There has been a lot of attention on the veto session this week and all that was accomplished this year—universal school meals, improved but imperfect investments in housing, and of course the signature accomplishment: the biggest investment in childcare in the country. But a less-noticed, otherwise unremarkable tax bill signed into law Monday by Gov. Phil Scott contained two important provisions also worth celebrating.

H.471, amid all of its technical changes, makes the state’s Earned Income Tax Credit (EITC) and the new state Child Tax Credit (CTC) available to all qualifying Vermont residents regardless of whether they have a Social Security card or an Individual Taxpayer Identification Number (ITIN). In addition to safeguards already in place protecting filers' information, H.471 goes further to protect immigration status and identity for people filing for the EITC and CTC. The new law also will authorize the state to disburse individual Child Tax Credit payments over the course of a year when, and if, the federal government allows.

The childcare debate that wasn’t

Posted by Jack Hoffman on May 18, 2023 at 12:33 pm | * Comments (1)

Expansion of Vermont’s childcare subsidy program with an infusion of $120 million in new revenue will be a signal achievement of the 2023 legislative session if it survives a gubernatorial veto. There is more to be done, but this will be transformative for Vermont. Not just for families currently using paid childcare and any family thinking about having a kid or another kid, going back to work, or moving to Vermont, but for the well-being of all our kids. That means a better state for all of us.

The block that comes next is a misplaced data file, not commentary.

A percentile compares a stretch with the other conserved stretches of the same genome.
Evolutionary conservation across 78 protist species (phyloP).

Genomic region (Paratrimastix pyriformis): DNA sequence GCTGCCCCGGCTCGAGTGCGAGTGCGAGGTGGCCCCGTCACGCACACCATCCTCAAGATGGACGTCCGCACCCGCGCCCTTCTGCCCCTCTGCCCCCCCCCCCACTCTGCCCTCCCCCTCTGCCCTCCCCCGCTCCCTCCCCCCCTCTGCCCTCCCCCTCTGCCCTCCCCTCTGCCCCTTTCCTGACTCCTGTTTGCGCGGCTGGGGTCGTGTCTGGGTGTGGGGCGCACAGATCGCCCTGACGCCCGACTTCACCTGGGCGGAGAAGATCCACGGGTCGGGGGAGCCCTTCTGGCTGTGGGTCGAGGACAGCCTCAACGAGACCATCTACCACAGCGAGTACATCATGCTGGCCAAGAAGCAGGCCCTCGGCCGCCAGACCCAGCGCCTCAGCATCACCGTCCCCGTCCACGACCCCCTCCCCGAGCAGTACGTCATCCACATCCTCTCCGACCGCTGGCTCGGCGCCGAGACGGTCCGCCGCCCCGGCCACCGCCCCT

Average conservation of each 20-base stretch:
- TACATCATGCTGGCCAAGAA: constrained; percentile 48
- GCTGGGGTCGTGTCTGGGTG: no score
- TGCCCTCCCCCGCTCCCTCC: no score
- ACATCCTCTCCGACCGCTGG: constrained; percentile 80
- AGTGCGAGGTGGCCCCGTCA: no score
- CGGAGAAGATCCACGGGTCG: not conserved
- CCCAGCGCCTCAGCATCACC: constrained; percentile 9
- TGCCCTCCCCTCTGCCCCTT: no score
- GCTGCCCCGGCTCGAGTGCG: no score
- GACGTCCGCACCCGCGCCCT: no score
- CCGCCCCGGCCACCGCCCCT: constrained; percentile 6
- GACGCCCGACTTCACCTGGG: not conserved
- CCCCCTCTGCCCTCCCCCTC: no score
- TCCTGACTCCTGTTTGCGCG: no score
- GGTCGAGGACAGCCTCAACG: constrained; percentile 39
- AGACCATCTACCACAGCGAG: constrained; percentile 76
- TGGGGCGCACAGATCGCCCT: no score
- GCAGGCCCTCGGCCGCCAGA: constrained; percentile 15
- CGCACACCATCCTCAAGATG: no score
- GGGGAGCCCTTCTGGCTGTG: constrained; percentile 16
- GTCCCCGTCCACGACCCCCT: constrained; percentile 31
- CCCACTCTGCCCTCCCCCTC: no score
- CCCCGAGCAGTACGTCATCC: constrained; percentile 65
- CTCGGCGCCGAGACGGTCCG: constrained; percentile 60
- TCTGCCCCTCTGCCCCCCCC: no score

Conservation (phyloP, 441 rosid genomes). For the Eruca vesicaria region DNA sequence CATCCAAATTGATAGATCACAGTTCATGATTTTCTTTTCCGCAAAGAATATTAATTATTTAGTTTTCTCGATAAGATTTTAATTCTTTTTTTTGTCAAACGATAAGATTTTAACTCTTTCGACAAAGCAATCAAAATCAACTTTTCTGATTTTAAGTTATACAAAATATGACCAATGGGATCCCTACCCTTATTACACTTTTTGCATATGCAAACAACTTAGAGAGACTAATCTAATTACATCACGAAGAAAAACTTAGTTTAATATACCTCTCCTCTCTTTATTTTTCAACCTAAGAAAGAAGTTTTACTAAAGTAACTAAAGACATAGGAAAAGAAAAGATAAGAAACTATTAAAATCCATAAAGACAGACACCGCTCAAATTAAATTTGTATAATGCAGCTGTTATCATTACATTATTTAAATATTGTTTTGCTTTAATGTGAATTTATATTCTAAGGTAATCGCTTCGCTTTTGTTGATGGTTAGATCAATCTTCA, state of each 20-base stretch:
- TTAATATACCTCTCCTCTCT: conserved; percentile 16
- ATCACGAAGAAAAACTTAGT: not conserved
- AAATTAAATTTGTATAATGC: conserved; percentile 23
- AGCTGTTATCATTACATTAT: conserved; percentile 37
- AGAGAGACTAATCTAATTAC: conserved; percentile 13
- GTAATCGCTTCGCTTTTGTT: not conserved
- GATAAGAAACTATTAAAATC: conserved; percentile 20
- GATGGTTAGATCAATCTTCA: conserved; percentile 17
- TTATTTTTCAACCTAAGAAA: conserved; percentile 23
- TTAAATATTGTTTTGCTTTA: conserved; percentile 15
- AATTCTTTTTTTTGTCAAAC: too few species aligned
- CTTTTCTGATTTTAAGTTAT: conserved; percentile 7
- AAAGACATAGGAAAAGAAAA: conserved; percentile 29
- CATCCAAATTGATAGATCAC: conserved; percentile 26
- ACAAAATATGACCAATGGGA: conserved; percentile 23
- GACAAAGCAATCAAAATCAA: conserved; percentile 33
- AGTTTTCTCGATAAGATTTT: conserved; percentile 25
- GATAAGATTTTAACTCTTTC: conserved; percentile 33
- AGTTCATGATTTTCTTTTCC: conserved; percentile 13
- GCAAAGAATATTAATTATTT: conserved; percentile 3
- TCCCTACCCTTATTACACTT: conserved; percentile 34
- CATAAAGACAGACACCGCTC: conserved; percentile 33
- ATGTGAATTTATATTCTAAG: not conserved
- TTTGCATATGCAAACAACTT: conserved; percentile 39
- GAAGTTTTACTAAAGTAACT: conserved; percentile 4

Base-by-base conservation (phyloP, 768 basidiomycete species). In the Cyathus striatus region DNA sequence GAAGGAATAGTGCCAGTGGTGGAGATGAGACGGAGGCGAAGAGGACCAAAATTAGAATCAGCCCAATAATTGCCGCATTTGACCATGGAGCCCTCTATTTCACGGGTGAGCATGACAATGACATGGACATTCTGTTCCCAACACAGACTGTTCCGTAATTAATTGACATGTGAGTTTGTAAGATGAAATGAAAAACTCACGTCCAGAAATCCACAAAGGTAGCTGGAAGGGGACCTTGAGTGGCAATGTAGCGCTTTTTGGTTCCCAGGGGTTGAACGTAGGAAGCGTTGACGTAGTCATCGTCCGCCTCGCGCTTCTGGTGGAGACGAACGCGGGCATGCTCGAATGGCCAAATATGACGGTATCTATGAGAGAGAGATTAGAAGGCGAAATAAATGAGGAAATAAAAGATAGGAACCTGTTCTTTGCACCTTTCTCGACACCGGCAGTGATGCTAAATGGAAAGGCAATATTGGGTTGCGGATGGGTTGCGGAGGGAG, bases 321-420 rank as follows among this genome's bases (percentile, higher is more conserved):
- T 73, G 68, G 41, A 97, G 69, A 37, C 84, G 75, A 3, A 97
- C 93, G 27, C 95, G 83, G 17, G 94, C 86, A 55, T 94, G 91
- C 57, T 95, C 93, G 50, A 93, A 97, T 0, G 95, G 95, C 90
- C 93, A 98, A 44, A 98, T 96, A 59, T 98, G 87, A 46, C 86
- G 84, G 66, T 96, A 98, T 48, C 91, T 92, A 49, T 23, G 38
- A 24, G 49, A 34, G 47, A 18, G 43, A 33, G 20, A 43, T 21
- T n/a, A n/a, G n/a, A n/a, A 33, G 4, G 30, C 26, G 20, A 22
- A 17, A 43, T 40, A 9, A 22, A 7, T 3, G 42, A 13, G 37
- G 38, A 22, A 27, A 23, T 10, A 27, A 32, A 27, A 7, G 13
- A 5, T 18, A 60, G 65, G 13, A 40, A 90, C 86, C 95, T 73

Unfortunately, in the rush to adjournment, public debate about how to fund childcare expansion got short shrift. Yes, there were headlines about an impasse between the Senate and the House. The Senate wanted to levy a new payroll tax; the House wanted to increase personal and corporate income taxes. But the Senate threatened to scuttle the reform effort if it didn’t get its way, so there was no public debate and Vermonters never got a chance to weigh in on how they wanted to pay for improving the state’s child care system.

Celebrate 20 years of fighting for a just and thriving Vermont! 

Posted by Stephanie Yu on May 2, 2023 at 12:20 pm | Comments Off on Celebrate 20 years of fighting for a just and thriving Vermont! 

Over the past 20 years, our deep experience, timely, reliable data, and clear, accessible analysis has driven major policy improvements for Vermonters, from expanding the Earned Income Tax Credit, to raising the minimum wage, and making school funding more equitable for all our kids.

In honor of our twentieth anniversary this year, we’ll be celebrating our past wins and inviting more people to get involved in our work.

Vermont families need both the Child Tax Credit and childcare investments

Posted by Stephanie Yu on April 3, 2023 at 12:17 pm | * Comments (2)

The Vermont Senate voted Friday to repeal the brand-new Child Tax Credit (CTC) in order to redirect funds to early care and education.

But there is no reason to pit the two against each other.

Vermont needs both.